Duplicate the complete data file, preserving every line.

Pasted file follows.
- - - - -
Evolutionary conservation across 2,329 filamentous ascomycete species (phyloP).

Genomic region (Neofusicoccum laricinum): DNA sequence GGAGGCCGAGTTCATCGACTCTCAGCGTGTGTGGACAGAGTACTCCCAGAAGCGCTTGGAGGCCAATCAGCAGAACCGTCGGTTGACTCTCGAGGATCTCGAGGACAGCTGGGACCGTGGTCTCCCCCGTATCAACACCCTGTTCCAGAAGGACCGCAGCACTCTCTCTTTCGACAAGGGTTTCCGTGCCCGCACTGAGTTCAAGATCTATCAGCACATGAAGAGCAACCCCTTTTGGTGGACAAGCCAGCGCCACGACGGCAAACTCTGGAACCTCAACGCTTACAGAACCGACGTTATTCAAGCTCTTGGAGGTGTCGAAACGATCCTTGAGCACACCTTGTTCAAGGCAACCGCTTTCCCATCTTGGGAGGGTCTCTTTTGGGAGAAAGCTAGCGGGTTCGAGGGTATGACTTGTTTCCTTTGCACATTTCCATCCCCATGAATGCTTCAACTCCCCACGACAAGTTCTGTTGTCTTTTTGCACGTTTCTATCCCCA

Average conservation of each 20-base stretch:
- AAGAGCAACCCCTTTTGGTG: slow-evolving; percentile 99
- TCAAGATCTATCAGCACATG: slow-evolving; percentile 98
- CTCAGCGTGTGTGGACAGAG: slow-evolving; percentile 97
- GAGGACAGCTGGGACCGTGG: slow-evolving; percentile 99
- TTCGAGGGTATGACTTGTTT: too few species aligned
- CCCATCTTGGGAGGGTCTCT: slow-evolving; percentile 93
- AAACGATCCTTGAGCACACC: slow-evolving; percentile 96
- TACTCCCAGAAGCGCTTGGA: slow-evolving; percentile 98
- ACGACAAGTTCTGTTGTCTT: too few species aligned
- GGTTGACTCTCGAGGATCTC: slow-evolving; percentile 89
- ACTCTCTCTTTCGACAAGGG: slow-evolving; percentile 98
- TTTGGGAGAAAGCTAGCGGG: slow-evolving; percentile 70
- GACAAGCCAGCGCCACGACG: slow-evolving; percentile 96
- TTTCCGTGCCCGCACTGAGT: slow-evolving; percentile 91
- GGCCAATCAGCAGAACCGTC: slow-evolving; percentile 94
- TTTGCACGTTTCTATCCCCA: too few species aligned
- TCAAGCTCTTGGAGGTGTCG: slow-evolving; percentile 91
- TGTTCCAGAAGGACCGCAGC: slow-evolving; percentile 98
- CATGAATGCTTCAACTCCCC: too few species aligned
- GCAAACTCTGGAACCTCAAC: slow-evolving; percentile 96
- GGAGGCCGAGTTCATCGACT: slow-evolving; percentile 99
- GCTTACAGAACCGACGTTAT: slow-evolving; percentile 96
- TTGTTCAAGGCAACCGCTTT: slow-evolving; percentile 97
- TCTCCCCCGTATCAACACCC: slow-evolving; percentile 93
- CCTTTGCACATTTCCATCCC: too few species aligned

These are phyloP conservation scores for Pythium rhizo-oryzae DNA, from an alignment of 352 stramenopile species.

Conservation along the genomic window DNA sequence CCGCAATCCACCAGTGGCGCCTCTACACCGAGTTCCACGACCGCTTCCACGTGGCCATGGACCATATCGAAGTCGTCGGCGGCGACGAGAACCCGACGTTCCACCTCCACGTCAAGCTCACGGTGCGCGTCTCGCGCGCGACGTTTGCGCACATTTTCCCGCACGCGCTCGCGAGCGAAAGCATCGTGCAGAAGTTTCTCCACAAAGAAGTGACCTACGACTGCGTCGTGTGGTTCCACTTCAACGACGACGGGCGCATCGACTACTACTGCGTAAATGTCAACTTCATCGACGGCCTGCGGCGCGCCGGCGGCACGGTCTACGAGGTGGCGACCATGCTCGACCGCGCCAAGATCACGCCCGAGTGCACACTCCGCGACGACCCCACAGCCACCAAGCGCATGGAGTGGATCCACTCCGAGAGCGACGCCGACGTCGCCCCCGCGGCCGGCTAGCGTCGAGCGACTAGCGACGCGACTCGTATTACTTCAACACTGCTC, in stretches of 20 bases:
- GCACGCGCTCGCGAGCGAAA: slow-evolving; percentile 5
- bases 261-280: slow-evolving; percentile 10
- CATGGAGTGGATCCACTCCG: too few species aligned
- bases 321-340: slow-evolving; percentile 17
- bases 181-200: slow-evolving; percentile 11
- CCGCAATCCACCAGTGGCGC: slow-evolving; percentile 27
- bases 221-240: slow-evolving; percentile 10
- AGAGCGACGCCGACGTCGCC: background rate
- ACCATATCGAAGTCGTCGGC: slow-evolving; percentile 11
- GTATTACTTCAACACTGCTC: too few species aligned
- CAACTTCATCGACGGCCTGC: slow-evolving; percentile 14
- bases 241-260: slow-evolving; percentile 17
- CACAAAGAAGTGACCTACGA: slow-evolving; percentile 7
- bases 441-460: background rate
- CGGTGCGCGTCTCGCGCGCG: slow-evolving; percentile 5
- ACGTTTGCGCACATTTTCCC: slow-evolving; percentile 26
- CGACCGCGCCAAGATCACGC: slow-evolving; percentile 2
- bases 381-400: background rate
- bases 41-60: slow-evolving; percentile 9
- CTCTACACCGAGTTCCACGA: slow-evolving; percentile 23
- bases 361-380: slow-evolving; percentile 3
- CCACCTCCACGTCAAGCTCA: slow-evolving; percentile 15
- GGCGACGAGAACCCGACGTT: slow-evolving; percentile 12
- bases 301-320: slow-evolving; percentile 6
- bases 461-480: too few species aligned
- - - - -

Evolutionary conservation across 2,329 filamentous ascomycete species (phyloP).

Genomic region (Neofusicoccum laricinum): DNA sequence GGAGGCCGAGTTCATCGACTCTCAGCGTGTGTGGACAGAGTACTCCCAGAAGCGCTTGGAGGCCAATCAGCAGAACCGTCGGTTGACTCTCGAGGATCTCGAGGACAGCTGGGACCGTGGTCTCCCCCGTATCAACACCCTGTTCCAGAAGGACCGCAGCACTCTCTCTTTCGACAAGGGTTTCCGTGCCCGCACTGAGTTCAAGATCTATCAGCACATGAAGAGCAACCCCTTTTGGTGGACAAGCCAGCGCCACGACGGCAAACTCTGGAACCTCAACGCTTACAGAACCGACGTTATTCAAGCTCTTGGAGGTGTCGAAACGATCCTTGAGCACACCTTGTTCAAGGCAACCGCTTTCCCATCTTGGGAGGGTCTCTTTTGGGAGAAAGCTAGCGGGTTCGAGGGTATGACTTGTTTCCTTTGCACATTTCCATCCCCATGAATGCTTCAACTCCCCACGACAAGTTCTGTTGTCTTTTTGCACGTTTCTATCCCCA

Average conservation of each 20-base stretch:
- AAGAGCAACCCCTTTTGGTG: slow-evolving; percentile 99
- TCAAGATCTATCAGCACATG: slow-evolving; percentile 98
- CTCAGCGTGTGTGGACAGAG: slow-evolving; percentile 97
- GAGGACAGCTGGGACCGTGG: slow-evolving; percentile 99
- TTCGAGGGTATGACTTGTTT: too few species aligned
- CCCATCTTGGGAGGGTCTCT: slow-evolving; percentile 93
- AAACGATCCTTGAGCACACC: slow-evolving; percentile 96
- TACTCCCAGAAGCGCTTGGA: slow-evolving; percentile 98
- ACGACAAGTTCTGTTGTCTT: too few species aligned
- GGTTGACTCTCGAGGATCTC: slow-evolving; percentile 89
- ACTCTCTCTTTCGACAAGGG: slow-evolving; percentile 98
- TTTGGGAGAAAGCTAGCGGG: slow-evolving; percentile 70
- GACAAGCCAGCGCCACGACG: slow-evolving; percentile 96
- TTTCCGTGCCCGCACTGAGT: slow-evolving; percentile 91
- GGCCAATCAGCAGAACCGTC: slow-evolving; percentile 94
- TTTGCACGTTTCTATCCCCA: too few species aligned
- TCAAGCTCTTGGAGGTGTCG: slow-evolving; percentile 91
- TGTTCCAGAAGGACCGCAGC: slow-evolving; percentile 98
- CATGAATGCTTCAACTCCCC: too few species aligned
- GCAAACTCTGGAACCTCAAC: slow-evolving; percentile 96
- GGAGGCCGAGTTCATCGACT: slow-evolving; percentile 99
- GCTTACAGAACCGACGTTAT: slow-evolving; percentile 96
- TTGTTCAAGGCAACCGCTTT: slow-evolving; percentile 97
- TCTCCCCCGTATCAACACCC: slow-evolving; percentile 93
- CCTTTGCACATTTCCATCCC: too few species aligned

These are phyloP conservation scores for Pythium rhizo-oryzae DNA, from an alignment of 352 stramenopile species.

Conservation along the genomic window DNA sequence CCGCAATCCACCAGTGGCGCCTCTACACCGAGTTCCACGACCGCTTCCACGTGGCCATGGACCATATCGAAGTCGTCGGCGGCGACGAGAACCCGACGTTCCACCTCCACGTCAAGCTCACGGTGCGCGTCTCGCGCGCGACGTTTGCGCACATTTTCCCGCACGCGCTCGCGAGCGAAAGCATCGTGCAGAAGTTTCTCCACAAAGAAGTGACCTACGACTGCGTCGTGTGGTTCCACTTCAACGACGACGGGCGCATCGACTACTACTGCGTAAATGTCAACTTCATCGACGGCCTGCGGCGCGCCGGCGGCACGGTCTACGAGGTGGCGACCATGCTCGACCGCGCCAAGATCACGCCCGAGTGCACACTCCGCGACGACCCCACAGCCACCAAGCGCATGGAGTGGATCCACTCCGAGAGCGACGCCGACGTCGCCCCCGCGGCCGGCTAGCGTCGAGCGACTAGCGACGCGACTCGTATTACTTCAACACTGCTC, in stretches of 20 bases:
- GCACGCGCTCGCGAGCGAAA: slow-evolving; percentile 5
- bases 261-280: slow-evolving; percentile 10
- CATGGAGTGGATCCACTCCG: too few species aligned
- bases 321-340: slow-evolving; percentile 17
- bases 181-200: slow-evolving; percentile 11
- CCGCAATCCACCAGTGGCGC: slow-evolving; percentile 27
- bases 221-240: slow-evolving; percentile 10
- AGAGCGACGCCGACGTCGCC: background rate
- ACCATATCGAAGTCGTCGGC: slow-evolving; percentile 11
- GTATTACTTCAACACTGCTC: too few species aligned
- CAACTTCATCGACGGCCTGC: slow-evolving; percentile 14
- bases 241-260: slow-evolving; percentile 17
- CACAAAGAAGTGACCTACGA: slow-evolving; percentile 7
- bases 441-460: background rate
- CGGTGCGCGTCTCGCGCGCG: slow-evolving; percentile 5
- ACGTTTGCGCACATTTTCCC: slow-evolving; percentile 26
- CGACCGCGCCAAGATCACGC: slow-evolving; percentile 2
- bases 381-400: background rate
- bases 41-60: slow-evolving; percentile 9
- CTCTACACCGAGTTCCACGA: slow-evolving; percentile 23
- bases 361-380: slow-evolving; percentile 3
- CCACCTCCACGTCAAGCTCA: slow-evolving; percentile 15
- GGCGACGAGAACCCGACGTT: slow-evolving; percentile 12
- bases 301-320: slow-evolving; percentile 6
- bases 461-480: too few species aligned